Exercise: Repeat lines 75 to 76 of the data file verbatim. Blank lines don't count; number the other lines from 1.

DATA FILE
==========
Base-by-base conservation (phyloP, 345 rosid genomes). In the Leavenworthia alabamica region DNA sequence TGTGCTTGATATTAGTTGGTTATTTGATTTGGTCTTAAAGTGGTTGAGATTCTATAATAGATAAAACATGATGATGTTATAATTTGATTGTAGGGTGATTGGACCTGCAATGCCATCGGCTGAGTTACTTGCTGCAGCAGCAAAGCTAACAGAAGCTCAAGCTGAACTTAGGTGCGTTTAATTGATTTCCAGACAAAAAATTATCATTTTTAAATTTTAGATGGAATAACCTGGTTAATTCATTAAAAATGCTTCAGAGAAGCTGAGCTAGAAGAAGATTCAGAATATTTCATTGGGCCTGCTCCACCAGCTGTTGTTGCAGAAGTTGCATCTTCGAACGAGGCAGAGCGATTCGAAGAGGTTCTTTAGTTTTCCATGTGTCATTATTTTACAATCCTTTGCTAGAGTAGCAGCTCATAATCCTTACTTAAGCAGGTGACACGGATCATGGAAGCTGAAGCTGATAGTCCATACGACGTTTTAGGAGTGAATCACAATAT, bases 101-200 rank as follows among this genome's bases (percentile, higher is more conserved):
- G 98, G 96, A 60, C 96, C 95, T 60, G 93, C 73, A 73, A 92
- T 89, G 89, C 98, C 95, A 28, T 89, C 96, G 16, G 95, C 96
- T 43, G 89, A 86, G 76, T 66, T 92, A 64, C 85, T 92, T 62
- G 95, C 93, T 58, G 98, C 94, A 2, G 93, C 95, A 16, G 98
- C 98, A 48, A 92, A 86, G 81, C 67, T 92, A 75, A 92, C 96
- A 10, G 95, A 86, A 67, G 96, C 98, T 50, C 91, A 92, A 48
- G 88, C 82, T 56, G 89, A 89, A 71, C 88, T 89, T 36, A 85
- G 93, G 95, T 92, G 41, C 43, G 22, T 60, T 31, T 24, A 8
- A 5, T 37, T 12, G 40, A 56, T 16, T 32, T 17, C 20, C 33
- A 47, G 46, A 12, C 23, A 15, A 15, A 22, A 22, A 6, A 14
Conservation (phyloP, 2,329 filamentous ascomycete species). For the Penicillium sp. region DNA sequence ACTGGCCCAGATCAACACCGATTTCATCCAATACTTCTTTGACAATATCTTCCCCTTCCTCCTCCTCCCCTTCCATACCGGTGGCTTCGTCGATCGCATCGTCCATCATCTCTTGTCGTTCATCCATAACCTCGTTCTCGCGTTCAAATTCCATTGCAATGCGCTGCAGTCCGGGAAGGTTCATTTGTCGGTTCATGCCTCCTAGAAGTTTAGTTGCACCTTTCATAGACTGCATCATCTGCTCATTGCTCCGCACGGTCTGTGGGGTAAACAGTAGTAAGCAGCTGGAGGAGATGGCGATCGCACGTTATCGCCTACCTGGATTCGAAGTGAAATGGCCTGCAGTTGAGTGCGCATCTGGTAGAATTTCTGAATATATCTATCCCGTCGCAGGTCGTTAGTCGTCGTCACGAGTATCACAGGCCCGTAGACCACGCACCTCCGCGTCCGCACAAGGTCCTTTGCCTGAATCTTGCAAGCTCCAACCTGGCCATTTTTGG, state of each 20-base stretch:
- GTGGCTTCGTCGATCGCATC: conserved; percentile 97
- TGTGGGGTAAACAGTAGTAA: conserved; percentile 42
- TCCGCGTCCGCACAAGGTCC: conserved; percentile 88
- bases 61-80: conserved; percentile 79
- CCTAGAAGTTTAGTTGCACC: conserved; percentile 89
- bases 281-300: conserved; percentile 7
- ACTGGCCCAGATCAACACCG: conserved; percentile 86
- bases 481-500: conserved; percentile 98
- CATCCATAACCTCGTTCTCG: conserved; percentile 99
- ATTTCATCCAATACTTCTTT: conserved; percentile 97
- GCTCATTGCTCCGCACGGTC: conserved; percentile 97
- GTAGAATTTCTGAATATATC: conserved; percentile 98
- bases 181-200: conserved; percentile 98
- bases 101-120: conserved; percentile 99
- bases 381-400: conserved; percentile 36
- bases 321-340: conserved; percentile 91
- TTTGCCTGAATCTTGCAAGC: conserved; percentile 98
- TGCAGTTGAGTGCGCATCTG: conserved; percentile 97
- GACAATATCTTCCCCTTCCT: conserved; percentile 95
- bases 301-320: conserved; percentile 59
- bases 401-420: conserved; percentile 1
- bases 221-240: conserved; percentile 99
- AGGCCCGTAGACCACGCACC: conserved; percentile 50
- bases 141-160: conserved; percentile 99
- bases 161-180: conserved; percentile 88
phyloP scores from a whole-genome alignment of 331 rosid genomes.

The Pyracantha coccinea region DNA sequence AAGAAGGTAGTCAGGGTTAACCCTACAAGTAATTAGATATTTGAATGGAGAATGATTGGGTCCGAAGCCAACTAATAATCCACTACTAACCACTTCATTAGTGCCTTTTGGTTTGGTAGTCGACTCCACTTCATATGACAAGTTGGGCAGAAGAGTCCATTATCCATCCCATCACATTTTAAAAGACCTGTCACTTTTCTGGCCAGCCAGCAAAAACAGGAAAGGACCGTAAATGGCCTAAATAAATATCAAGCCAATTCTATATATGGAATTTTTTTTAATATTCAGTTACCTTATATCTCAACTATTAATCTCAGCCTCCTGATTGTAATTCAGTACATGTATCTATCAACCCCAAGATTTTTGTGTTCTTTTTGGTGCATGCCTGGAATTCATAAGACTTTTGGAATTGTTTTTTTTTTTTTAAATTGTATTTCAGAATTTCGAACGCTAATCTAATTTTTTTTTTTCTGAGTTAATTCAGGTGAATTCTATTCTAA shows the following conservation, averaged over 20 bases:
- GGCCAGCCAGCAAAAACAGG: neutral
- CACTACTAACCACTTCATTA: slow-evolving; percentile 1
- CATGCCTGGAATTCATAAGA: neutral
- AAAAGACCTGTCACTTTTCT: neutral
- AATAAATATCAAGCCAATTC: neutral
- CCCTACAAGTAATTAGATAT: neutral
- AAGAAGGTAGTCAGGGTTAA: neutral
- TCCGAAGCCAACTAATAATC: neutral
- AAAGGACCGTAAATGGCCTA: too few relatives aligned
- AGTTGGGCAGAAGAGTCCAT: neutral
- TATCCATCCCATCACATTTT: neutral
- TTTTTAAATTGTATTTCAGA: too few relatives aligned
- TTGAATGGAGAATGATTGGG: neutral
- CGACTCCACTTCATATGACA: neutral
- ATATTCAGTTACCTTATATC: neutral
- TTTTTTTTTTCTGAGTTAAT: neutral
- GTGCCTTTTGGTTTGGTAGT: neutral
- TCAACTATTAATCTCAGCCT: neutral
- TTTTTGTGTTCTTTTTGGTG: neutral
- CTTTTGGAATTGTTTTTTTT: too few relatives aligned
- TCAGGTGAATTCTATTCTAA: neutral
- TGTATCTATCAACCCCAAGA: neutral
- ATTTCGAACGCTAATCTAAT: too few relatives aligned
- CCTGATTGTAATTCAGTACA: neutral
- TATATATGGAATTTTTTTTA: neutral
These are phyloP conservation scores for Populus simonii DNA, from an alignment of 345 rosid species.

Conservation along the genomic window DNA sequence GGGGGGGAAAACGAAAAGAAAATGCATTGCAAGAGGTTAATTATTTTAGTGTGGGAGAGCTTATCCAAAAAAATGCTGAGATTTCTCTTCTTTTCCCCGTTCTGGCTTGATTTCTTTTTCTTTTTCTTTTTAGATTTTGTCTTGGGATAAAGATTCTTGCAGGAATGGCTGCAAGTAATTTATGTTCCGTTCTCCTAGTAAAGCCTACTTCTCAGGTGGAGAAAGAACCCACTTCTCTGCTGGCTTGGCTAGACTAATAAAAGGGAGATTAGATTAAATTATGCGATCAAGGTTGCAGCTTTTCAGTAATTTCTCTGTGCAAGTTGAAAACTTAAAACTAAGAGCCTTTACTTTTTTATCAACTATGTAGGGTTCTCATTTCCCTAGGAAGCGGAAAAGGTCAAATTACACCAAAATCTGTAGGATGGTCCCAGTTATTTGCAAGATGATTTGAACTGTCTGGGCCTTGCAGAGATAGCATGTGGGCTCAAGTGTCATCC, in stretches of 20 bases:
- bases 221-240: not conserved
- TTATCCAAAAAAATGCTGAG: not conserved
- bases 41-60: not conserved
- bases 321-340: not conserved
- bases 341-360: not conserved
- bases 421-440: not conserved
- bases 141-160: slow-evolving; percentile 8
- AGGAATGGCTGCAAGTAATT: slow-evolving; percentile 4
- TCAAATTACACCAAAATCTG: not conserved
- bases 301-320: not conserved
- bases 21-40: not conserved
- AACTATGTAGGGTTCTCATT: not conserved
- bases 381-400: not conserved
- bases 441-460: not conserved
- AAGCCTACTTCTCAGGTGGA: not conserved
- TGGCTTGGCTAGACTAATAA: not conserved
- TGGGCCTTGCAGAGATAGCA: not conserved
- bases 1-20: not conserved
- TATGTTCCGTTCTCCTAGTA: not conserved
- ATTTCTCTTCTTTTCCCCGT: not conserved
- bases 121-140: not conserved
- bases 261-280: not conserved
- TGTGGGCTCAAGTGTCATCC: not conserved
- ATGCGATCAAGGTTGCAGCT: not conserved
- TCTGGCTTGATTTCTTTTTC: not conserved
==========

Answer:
- TCAAATTACACCAAAATCTG: not conserved
- bases 301-320: not conserved